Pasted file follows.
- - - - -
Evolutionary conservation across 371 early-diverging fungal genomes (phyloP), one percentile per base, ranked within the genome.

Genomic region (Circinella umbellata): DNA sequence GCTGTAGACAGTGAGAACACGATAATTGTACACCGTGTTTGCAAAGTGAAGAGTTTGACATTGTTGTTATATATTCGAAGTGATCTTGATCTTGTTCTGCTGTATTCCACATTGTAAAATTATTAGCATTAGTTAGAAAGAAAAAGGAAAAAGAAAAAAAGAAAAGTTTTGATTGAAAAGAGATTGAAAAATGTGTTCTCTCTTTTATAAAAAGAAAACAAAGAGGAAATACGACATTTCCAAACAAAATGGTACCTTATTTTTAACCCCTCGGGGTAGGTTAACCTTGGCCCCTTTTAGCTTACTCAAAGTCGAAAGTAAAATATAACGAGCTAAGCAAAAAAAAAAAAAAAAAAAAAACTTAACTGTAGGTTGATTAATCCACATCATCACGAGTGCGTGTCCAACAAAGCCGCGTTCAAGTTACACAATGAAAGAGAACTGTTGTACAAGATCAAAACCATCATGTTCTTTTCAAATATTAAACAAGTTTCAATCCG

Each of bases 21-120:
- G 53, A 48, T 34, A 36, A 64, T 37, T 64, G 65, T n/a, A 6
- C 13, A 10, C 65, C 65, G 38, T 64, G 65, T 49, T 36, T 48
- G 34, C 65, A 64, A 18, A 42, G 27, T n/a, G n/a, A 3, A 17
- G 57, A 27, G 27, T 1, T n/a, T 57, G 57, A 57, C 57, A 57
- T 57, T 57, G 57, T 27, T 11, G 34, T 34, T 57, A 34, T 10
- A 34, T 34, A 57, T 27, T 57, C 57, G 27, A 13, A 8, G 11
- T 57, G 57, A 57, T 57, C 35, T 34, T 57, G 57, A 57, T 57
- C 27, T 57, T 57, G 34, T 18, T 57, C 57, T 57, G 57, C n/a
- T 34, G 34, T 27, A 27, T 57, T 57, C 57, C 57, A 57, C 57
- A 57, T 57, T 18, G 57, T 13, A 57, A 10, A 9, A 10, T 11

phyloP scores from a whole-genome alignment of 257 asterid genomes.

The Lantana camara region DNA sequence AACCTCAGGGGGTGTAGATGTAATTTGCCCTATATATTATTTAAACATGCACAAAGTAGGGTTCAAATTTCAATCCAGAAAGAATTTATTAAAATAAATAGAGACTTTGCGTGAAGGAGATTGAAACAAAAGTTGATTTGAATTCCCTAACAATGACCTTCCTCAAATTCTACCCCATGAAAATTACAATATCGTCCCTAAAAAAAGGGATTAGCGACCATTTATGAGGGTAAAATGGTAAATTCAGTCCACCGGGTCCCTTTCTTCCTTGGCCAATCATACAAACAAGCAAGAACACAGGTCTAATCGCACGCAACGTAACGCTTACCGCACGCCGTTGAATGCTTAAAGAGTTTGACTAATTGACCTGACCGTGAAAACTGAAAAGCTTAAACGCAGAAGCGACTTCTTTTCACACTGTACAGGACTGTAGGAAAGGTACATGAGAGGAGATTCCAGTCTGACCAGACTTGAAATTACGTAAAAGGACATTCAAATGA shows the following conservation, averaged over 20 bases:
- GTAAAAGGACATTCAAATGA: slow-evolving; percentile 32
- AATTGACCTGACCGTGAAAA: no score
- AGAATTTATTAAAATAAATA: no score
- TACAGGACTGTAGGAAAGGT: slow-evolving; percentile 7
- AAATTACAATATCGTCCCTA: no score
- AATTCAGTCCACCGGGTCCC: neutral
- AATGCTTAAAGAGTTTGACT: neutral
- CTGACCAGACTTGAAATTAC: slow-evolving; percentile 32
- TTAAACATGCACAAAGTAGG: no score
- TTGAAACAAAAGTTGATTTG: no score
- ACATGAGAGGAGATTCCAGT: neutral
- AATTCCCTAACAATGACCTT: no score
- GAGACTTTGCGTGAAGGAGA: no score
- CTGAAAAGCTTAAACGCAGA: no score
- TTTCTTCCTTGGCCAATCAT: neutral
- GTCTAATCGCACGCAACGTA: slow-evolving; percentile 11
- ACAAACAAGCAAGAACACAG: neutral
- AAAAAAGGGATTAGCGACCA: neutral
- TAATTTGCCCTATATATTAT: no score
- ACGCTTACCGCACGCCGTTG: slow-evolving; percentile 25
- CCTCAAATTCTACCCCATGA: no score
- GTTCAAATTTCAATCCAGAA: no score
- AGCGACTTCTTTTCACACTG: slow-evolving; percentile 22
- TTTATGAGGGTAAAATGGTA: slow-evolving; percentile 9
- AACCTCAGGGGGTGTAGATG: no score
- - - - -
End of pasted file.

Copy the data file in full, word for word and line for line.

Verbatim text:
Evolutionary conservation across 371 early-diverging fungal genomes (phyloP), one percentile per base, ranked within the genome.

Genomic region (Circinella umbellata): DNA sequence GCTGTAGACAGTGAGAACACGATAATTGTACACCGTGTTTGCAAAGTGAAGAGTTTGACATTGTTGTTATATATTCGAAGTGATCTTGATCTTGTTCTGCTGTATTCCACATTGTAAAATTATTAGCATTAGTTAGAAAGAAAAAGGAAAAAGAAAAAAAGAAAAGTTTTGATTGAAAAGAGATTGAAAAATGTGTTCTCTCTTTTATAAAAAGAAAACAAAGAGGAAATACGACATTTCCAAACAAAATGGTACCTTATTTTTAACCCCTCGGGGTAGGTTAACCTTGGCCCCTTTTAGCTTACTCAAAGTCGAAAGTAAAATATAACGAGCTAAGCAAAAAAAAAAAAAAAAAAAAAACTTAACTGTAGGTTGATTAATCCACATCATCACGAGTGCGTGTCCAACAAAGCCGCGTTCAAGTTACACAATGAAAGAGAACTGTTGTACAAGATCAAAACCATCATGTTCTTTTCAAATATTAAACAAGTTTCAATCCG

Each of bases 21-120:
- G 53, A 48, T 34, A 36, A 64, T 37, T 64, G 65, T n/a, A 6
- C 13, A 10, C 65, C 65, G 38, T 64, G 65, T 49, T 36, T 48
- G 34, C 65, A 64, A 18, A 42, G 27, T n/a, G n/a, A 3, A 17
- G 57, A 27, G 27, T 1, T n/a, T 57, G 57, A 57, C 57, A 57
- T 57, T 57, G 57, T 27, T 11, G 34, T 34, T 57, A 34, T 10
- A 34, T 34, A 57, T 27, T 57, C 57, G 27, A 13, A 8, G 11
- T 57, G 57, A 57, T 57, C 35, T 34, T 57, G 57, A 57, T 57
- C 27, T 57, T 57, G 34, T 18, T 57, C 57, T 57, G 57, C n/a
- T 34, G 34, T 27, A 27, T 57, T 57, C 57, C 57, A 57, C 57
- A 57, T 57, T 18, G 57, T 13, A 57, A 10, A 9, A 10, T 11

phyloP scores from a whole-genome alignment of 257 asterid genomes.

The Lantana camara region DNA sequence AACCTCAGGGGGTGTAGATGTAATTTGCCCTATATATTATTTAAACATGCACAAAGTAGGGTTCAAATTTCAATCCAGAAAGAATTTATTAAAATAAATAGAGACTTTGCGTGAAGGAGATTGAAACAAAAGTTGATTTGAATTCCCTAACAATGACCTTCCTCAAATTCTACCCCATGAAAATTACAATATCGTCCCTAAAAAAAGGGATTAGCGACCATTTATGAGGGTAAAATGGTAAATTCAGTCCACCGGGTCCCTTTCTTCCTTGGCCAATCATACAAACAAGCAAGAACACAGGTCTAATCGCACGCAACGTAACGCTTACCGCACGCCGTTGAATGCTTAAAGAGTTTGACTAATTGACCTGACCGTGAAAACTGAAAAGCTTAAACGCAGAAGCGACTTCTTTTCACACTGTACAGGACTGTAGGAAAGGTACATGAGAGGAGATTCCAGTCTGACCAGACTTGAAATTACGTAAAAGGACATTCAAATGA shows the following conservation, averaged over 20 bases:
- GTAAAAGGACATTCAAATGA: slow-evolving; percentile 32
- AATTGACCTGACCGTGAAAA: no score
- AGAATTTATTAAAATAAATA: no score
- TACAGGACTGTAGGAAAGGT: slow-evolving; percentile 7
- AAATTACAATATCGTCCCTA: no score
- AATTCAGTCCACCGGGTCCC: neutral
- AATGCTTAAAGAGTTTGACT: neutral
- CTGACCAGACTTGAAATTAC: slow-evolving; percentile 32
- TTAAACATGCACAAAGTAGG: no score
- TTGAAACAAAAGTTGATTTG: no score
- ACATGAGAGGAGATTCCAGT: neutral
- AATTCCCTAACAATGACCTT: no score
- GAGACTTTGCGTGAAGGAGA: no score
- CTGAAAAGCTTAAACGCAGA: no score
- TTTCTTCCTTGGCCAATCAT: neutral
- GTCTAATCGCACGCAACGTA: slow-evolving; percentile 11
- ACAAACAAGCAAGAACACAG: neutral
- AAAAAAGGGATTAGCGACCA: neutral
- TAATTTGCCCTATATATTAT: no score
- ACGCTTACCGCACGCCGTTG: slow-evolving; percentile 25
- CCTCAAATTCTACCCCATGA: no score
- GTTCAAATTTCAATCCAGAA: no score
- AGCGACTTCTTTTCACACTG: slow-evolving; percentile 22
- TTTATGAGGGTAAAATGGTA: slow-evolving; percentile 9
- AACCTCAGGGGGTGTAGATG: no score